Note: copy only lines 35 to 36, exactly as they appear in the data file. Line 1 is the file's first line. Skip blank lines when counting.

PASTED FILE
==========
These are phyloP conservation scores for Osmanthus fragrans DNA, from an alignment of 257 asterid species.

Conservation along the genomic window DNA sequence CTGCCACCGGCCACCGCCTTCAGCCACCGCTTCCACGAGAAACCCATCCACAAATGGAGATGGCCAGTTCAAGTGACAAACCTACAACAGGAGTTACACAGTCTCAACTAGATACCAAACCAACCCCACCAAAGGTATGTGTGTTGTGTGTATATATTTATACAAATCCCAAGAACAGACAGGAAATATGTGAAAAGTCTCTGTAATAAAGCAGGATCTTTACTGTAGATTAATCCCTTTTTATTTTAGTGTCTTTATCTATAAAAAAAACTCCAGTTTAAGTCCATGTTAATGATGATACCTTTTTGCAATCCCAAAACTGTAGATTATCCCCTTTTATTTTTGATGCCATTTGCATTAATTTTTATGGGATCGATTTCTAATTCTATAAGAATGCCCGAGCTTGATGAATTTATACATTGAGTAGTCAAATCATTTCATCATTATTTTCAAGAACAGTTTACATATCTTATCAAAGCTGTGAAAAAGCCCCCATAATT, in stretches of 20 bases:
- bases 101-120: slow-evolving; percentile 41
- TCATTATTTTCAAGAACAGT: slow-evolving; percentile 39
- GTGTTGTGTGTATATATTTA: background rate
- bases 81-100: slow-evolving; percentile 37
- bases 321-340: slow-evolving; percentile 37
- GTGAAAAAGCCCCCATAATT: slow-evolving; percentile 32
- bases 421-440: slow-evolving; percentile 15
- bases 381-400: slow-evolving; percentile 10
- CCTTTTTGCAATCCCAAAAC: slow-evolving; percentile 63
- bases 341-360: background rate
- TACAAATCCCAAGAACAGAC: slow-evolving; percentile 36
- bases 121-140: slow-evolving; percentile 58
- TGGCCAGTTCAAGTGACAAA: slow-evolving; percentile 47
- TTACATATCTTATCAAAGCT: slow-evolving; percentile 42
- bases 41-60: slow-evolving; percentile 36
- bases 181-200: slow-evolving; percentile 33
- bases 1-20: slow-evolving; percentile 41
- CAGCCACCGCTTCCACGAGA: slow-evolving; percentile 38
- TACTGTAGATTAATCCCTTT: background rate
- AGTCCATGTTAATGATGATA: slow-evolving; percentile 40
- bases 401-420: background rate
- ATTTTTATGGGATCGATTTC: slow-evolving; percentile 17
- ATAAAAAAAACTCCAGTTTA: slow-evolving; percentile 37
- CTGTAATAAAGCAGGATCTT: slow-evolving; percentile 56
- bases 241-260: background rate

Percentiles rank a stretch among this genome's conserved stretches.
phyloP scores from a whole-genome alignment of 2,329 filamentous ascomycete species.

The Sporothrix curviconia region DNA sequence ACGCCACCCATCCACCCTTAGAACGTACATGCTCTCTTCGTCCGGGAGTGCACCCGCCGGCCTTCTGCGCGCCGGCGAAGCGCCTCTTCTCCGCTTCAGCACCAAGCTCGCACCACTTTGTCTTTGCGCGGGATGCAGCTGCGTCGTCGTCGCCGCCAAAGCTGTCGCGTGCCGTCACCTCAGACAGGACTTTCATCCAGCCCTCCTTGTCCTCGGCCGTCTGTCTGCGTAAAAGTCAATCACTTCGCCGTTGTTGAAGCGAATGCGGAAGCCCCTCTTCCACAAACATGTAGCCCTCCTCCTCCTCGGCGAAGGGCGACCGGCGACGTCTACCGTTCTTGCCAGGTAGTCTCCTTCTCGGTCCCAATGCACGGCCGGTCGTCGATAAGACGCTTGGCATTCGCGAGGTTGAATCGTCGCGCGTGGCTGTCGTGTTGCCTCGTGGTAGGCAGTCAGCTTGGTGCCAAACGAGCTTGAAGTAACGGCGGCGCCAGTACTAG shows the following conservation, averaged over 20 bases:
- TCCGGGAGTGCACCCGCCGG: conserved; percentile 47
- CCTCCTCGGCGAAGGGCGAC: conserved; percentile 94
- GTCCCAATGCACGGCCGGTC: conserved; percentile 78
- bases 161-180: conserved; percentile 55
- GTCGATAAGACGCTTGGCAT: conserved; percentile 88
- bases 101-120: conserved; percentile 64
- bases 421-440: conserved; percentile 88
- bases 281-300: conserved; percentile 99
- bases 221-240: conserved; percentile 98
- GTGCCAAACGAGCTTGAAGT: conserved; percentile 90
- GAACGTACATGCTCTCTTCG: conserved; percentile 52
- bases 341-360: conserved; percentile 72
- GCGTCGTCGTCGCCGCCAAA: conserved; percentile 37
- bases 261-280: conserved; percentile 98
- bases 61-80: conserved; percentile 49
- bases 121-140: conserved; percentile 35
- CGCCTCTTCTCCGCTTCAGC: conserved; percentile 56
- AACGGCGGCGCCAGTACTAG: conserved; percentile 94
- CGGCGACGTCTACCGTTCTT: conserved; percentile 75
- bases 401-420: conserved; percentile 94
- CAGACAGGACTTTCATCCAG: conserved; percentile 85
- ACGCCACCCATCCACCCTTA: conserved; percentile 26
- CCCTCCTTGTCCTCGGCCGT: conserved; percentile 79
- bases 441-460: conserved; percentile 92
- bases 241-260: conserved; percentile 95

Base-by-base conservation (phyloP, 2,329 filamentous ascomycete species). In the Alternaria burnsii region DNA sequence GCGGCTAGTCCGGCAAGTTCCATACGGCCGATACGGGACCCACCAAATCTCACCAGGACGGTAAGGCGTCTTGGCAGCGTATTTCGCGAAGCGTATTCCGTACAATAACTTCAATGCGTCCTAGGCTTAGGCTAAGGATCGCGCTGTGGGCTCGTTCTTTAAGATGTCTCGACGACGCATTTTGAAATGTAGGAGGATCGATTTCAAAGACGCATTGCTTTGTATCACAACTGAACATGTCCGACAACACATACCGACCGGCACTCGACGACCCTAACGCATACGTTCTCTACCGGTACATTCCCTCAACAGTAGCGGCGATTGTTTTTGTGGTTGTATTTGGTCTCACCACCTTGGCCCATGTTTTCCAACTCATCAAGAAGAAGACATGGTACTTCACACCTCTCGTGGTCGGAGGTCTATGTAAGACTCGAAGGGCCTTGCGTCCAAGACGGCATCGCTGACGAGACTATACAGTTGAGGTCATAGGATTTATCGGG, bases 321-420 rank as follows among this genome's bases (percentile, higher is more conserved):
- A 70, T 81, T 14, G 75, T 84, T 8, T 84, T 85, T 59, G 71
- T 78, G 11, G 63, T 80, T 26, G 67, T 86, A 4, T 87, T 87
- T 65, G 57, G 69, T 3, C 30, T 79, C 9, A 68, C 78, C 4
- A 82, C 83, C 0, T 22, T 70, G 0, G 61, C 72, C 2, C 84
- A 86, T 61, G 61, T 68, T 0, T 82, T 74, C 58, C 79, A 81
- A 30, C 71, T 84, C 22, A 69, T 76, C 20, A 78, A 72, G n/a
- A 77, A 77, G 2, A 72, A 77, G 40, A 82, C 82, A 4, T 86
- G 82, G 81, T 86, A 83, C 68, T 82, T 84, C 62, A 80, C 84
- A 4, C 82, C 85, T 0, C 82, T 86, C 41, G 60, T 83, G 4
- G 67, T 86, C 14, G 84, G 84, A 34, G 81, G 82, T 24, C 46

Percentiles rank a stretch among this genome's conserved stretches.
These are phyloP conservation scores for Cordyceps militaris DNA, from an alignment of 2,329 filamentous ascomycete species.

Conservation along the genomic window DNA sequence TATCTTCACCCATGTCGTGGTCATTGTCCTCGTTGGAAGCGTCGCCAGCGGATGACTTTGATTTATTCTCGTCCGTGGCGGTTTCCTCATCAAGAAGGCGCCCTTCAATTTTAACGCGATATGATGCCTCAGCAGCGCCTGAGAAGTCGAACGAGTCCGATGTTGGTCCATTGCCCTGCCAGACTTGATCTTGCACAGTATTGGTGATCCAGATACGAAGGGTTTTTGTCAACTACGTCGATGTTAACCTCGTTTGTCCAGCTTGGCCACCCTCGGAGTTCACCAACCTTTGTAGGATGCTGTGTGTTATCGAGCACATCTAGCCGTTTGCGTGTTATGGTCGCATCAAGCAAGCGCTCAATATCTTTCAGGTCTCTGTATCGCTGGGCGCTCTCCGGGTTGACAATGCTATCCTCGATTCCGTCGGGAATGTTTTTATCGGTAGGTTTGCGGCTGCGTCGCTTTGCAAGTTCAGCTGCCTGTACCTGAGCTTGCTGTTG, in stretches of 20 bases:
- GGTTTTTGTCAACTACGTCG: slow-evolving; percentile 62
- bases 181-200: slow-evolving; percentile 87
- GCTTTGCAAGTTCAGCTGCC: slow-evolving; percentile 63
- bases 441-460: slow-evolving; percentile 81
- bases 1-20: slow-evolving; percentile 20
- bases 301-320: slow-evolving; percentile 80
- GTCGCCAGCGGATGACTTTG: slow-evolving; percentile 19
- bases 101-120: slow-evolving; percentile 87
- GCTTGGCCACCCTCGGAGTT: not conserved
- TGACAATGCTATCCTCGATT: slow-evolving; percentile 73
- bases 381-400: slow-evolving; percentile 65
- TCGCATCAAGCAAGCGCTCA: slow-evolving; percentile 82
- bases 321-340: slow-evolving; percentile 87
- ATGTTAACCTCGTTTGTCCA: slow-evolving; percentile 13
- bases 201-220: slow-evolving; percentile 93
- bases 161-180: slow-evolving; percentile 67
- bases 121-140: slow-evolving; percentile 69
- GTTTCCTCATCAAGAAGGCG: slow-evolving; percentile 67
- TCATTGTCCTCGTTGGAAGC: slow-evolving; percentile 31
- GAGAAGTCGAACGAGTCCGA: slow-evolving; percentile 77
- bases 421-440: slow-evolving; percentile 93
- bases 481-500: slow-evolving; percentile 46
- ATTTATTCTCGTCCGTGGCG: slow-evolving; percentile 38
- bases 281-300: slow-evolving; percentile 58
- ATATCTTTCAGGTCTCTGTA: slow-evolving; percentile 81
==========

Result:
- GTCGATAAGACGCTTGGCAT: conserved; percentile 88
- bases 101-120: conserved; percentile 64